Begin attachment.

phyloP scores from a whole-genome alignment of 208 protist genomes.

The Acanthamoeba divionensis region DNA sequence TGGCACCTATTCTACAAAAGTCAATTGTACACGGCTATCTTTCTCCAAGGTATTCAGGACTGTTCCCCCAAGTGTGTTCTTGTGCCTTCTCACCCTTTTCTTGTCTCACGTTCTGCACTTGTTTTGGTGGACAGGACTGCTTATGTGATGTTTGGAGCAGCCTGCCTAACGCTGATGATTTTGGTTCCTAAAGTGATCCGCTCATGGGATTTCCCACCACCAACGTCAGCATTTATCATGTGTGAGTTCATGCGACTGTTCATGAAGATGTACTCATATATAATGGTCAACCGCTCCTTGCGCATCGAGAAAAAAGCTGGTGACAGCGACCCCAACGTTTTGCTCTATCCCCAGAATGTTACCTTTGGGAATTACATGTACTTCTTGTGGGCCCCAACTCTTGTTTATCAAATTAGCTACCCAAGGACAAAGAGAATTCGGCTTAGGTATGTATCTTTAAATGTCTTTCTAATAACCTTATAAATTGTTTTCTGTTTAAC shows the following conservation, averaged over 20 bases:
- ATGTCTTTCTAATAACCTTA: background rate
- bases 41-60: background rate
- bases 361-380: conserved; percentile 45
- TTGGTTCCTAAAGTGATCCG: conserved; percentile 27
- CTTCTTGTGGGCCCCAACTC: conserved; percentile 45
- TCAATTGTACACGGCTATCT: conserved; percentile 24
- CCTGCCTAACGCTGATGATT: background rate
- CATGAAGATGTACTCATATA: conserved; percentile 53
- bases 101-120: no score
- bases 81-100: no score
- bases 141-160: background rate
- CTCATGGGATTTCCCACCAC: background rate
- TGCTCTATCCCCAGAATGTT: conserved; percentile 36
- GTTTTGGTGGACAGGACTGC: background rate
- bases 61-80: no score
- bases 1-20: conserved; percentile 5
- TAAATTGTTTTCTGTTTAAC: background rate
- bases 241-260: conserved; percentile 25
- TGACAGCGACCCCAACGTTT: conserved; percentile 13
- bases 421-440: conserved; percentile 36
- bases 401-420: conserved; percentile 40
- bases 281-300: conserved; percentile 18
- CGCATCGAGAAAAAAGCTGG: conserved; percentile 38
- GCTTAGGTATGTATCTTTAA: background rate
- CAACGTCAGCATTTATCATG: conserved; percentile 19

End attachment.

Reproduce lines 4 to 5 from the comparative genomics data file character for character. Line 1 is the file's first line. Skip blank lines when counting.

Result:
- bases 41-60: background rate
- bases 361-380: conserved; percentile 45